Create a Strong Password Using These Tips and Tools

Spotting a Strong Password: Know-How Plus Tools For Better Password Creation

When a signup form asks to create a password, the first thing that comes to many users’ minds is, “Okay I need to create a password that is really easy for me to remember and is connected directly to me so I never forget.” With such mindset, the password created is something like “ILoveSally143.” A hacker will take less than a minute to hack such password and take complete control of your account.

Lately companies and websites are working hard to educate users to use a strong password, and they are also using restrictions to force users to make stronger passwords. Thankfully, with so much news about accounts being hacked and an emphasis on using a strong password, almost everyone knows that they should use a strong password. However, the questions still remains, what is a “Strong” password? In this article we’ll tell you what is a strong password and how to create one.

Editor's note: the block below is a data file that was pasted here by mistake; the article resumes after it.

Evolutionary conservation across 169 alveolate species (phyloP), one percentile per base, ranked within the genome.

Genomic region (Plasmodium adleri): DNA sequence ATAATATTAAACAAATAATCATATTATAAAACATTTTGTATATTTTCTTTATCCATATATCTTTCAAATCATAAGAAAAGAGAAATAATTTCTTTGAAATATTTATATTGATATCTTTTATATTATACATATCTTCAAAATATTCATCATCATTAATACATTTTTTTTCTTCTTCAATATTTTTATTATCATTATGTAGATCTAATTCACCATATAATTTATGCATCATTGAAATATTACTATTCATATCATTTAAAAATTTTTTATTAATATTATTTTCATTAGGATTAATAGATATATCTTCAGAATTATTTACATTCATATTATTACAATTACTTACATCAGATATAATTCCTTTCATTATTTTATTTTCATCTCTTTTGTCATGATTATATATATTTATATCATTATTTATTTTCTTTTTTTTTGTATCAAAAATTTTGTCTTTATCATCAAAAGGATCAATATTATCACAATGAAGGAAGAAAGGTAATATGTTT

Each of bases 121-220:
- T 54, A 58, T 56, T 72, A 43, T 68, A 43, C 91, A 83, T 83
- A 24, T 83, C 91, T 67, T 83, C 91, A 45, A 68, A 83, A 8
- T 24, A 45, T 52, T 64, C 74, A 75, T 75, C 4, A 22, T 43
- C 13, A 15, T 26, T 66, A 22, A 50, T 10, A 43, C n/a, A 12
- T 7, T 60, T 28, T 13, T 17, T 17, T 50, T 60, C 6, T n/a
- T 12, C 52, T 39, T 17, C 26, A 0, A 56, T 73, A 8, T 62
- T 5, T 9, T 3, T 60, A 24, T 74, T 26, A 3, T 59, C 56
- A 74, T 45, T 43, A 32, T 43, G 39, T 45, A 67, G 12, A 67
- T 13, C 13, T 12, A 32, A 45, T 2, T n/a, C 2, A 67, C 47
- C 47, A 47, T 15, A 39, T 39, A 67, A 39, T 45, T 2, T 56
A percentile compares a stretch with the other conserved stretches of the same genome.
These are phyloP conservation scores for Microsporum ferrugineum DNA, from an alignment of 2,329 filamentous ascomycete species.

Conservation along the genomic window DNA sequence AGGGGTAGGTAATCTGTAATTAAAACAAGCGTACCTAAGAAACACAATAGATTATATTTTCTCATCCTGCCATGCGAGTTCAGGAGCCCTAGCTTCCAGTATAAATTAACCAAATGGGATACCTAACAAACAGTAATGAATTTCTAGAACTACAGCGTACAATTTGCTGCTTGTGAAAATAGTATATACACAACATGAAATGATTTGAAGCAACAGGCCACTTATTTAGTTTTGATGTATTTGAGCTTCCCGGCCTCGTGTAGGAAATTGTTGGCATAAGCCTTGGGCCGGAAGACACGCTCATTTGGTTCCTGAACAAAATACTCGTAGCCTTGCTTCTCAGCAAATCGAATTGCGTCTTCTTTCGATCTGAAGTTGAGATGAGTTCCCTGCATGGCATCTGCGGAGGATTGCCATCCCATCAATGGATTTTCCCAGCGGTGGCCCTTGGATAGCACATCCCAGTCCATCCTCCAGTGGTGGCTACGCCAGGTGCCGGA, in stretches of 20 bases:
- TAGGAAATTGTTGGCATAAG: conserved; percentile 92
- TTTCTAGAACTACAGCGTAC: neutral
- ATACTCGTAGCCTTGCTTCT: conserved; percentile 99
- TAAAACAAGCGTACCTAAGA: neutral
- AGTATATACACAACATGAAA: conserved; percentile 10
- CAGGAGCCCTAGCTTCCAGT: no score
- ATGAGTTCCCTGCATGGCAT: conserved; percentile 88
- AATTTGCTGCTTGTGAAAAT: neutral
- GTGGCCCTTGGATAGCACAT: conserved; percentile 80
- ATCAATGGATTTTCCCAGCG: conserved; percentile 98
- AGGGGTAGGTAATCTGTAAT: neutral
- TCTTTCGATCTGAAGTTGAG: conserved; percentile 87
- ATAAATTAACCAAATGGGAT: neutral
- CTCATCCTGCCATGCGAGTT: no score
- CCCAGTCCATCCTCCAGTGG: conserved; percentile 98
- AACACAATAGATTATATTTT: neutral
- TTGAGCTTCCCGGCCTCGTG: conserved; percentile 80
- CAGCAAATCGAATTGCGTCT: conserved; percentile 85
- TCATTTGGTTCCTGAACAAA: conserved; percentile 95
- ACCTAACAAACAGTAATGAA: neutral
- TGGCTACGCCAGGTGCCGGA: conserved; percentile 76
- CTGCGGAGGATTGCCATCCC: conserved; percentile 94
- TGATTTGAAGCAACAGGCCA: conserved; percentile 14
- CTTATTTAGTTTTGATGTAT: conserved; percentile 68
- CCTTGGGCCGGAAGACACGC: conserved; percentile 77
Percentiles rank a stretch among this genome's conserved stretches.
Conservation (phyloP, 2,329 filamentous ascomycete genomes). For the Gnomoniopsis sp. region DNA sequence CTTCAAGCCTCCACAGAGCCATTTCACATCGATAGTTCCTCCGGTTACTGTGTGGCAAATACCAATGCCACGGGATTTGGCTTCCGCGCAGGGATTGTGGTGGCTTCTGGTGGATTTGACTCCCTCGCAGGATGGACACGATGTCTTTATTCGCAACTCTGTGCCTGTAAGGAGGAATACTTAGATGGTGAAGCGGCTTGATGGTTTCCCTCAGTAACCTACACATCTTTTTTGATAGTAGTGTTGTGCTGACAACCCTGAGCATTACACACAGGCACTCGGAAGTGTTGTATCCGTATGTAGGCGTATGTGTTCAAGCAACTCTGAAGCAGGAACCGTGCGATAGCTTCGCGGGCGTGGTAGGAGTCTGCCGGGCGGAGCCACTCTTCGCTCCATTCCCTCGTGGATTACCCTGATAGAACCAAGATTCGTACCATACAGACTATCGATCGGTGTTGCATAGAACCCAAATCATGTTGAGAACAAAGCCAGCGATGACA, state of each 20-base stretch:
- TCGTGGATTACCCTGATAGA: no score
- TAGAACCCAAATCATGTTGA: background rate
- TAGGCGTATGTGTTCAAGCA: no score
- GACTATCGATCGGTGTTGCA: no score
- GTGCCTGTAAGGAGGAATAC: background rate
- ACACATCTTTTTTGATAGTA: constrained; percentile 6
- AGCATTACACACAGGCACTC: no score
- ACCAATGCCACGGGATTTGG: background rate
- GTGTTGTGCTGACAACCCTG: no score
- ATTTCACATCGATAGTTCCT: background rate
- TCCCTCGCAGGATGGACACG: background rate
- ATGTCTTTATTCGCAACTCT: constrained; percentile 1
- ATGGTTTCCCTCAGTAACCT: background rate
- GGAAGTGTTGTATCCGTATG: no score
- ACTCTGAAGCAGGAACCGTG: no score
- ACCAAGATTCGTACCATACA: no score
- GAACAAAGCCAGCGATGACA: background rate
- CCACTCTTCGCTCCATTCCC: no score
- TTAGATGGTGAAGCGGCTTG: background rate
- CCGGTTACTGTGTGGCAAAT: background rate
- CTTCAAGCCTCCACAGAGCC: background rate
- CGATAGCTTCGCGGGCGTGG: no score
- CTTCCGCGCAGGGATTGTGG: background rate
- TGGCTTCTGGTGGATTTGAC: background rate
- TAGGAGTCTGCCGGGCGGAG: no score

Before we tell you how to create a strong password, it is important to know how to crack a password. There are multiple ways to crack a password, and the most common ones are Brute-Force-Attack and Dictionary Attack. Both of them are explained below.


In a Brute-Force-Attack the hacker (hacker’s software, to be precise) uses all types of letters, numbers and characters in combination to try to crack a password. The process starts from basic total characters like four or five characters, and when all the combinations are used, the software adds another character and uses all the combinations made with it and repeats the process. This theoretically allows Brute-Force-Attack to crack almost any type of password (including encrypted ones). However, as Brute-Force checks each possible combination there is, it takes a lot of time to check all the combinations, and adding another character will drastically increase the cracking time.


Giving an estimate from Kaspersky Password Checker, the password “pzQm45” should take 3 hours to crack, but “pzQm45@” will take two days to crack. If we add another character like “pzQm45@!,” it will take twelve days to crack. This means it is very hard to crack a longer password for a Brute-Force-Attack, and it’s not worth the hacker’s time.